Fresh off all the talk of the April 15, 2014 lunar eclipse seen in the western hemisphere comes the April 29, 2014 annular solar eclipse. What is an annular solar eclipse?
First, a solar eclipse occurs when the Moon is positioned directly in front of the Sun, casting a shadow on the Earth. The Moon is smaller than the Earth, so the Moon's shadow cast on the Earth is much smaller than the Earth's shadow cast on the Moon during a lunar eclipse. Thus solar eclipses have a very short duration and you must be at a specific location on Earth to see the eclipse.
Second, the Moon's orbit around the Earth is slightly elliptical. Thus the Moon is a bit farther away from the Earth at times. When it's a bit farther away at the same time the Moon is aligned with the Sun and the Earth, the size of the Moon in the sky is slightly smaller than the size of the Sun as seen on the sky. Thus the Moon doesn't block all of the Sun. The Moon blocks the interior disk of the Sun but not the outer ring of the Sun's disk. This is an annular eclipse.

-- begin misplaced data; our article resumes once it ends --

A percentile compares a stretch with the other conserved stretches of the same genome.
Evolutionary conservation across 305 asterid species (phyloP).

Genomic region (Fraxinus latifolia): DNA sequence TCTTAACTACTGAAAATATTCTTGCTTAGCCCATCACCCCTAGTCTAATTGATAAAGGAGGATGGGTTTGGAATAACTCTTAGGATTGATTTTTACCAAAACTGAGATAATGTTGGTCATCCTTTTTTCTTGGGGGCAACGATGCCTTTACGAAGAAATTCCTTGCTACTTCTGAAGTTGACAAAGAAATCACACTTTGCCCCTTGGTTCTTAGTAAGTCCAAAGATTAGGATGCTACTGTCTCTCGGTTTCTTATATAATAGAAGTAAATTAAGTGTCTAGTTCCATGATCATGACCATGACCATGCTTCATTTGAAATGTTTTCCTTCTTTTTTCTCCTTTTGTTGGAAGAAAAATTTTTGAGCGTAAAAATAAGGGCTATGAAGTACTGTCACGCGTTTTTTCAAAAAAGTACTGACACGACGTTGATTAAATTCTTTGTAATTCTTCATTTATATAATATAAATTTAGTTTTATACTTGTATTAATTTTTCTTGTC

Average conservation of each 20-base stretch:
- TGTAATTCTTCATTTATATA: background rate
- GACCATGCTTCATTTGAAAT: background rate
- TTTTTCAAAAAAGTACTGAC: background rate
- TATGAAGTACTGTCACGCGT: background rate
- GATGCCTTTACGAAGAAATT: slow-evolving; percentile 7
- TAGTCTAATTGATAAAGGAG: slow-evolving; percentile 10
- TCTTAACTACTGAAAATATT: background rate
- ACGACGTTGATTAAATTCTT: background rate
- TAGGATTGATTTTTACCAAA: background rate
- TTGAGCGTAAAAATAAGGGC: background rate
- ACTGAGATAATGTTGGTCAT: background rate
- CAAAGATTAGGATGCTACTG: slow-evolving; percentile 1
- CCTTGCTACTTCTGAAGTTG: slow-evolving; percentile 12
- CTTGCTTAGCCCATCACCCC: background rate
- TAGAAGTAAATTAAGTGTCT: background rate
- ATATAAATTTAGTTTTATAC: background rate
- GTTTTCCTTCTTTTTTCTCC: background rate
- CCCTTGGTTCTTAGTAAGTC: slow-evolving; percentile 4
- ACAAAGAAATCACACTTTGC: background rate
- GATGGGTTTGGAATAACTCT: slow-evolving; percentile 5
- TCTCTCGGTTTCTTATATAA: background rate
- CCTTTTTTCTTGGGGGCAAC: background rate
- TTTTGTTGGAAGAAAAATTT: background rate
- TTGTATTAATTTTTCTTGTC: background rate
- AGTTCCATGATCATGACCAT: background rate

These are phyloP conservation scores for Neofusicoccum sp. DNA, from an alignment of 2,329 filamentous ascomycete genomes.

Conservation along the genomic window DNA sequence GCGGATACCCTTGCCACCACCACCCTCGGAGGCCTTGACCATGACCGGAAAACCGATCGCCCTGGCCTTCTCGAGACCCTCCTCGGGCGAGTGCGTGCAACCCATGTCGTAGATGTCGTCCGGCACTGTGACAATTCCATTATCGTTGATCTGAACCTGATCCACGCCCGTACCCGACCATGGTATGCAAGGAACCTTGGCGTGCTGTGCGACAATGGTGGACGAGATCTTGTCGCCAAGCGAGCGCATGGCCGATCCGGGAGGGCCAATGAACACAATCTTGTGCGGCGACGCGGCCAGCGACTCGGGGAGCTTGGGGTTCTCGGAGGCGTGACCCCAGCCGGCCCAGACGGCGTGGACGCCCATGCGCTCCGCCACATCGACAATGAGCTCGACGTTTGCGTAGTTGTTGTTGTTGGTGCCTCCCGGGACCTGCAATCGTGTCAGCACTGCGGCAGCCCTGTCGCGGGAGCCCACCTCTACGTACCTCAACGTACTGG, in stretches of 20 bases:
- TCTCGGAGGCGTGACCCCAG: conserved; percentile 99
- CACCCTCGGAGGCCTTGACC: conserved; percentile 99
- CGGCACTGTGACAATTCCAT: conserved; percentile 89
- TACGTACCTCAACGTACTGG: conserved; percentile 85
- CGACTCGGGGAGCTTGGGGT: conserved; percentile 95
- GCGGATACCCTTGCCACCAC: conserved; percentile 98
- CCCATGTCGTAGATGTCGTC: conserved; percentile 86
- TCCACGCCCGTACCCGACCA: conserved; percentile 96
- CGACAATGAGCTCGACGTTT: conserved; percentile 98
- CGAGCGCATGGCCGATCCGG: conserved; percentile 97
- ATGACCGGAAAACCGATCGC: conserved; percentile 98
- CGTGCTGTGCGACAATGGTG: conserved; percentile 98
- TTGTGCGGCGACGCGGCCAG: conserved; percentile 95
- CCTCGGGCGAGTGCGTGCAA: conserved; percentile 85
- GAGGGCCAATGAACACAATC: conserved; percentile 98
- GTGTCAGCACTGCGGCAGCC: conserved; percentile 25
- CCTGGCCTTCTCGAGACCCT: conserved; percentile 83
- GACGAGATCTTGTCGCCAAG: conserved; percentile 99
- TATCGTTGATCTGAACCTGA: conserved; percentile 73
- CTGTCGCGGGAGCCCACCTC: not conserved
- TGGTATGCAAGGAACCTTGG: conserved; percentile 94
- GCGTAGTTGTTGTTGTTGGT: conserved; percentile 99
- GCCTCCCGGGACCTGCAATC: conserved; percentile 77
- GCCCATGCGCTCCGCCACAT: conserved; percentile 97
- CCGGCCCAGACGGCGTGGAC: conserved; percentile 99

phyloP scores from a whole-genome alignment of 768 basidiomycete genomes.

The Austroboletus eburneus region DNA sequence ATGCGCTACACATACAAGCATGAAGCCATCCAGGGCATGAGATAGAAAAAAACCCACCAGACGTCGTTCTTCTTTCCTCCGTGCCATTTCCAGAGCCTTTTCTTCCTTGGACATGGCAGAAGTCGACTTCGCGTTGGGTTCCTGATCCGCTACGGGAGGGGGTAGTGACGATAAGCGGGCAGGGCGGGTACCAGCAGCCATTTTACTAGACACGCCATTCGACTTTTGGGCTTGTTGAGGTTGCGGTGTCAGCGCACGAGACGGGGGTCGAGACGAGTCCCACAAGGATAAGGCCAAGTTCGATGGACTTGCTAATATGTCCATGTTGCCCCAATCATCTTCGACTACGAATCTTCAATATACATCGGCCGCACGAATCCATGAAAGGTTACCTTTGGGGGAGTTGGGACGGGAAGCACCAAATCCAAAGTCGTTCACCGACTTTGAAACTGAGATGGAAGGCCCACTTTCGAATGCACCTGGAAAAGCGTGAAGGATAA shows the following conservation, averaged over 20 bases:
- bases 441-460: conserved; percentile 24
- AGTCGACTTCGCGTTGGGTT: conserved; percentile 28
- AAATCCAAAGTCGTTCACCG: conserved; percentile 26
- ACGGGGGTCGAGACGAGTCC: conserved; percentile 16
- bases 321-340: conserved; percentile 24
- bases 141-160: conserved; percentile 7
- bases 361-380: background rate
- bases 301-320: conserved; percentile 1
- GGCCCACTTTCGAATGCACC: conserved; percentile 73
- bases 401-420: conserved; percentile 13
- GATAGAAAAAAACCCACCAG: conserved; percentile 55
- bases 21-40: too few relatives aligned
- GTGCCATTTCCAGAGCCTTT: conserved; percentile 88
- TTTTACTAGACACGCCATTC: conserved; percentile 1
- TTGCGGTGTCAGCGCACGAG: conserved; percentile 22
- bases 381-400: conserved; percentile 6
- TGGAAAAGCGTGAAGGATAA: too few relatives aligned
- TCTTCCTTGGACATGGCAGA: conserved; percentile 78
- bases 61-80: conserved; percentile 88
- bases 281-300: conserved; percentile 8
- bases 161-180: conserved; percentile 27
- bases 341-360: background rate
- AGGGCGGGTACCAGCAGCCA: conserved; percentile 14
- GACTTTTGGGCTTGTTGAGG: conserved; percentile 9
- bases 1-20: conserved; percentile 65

Tomorrow, April 29, 2014 at just a couple of minutes before 6 AM EDT, an annular solar eclipse is observable from parts of Earth. If you live in Antarctica or the eastern part of Australia, you'll be in position to see this eclipse. No such luck for those elsewhere in the world.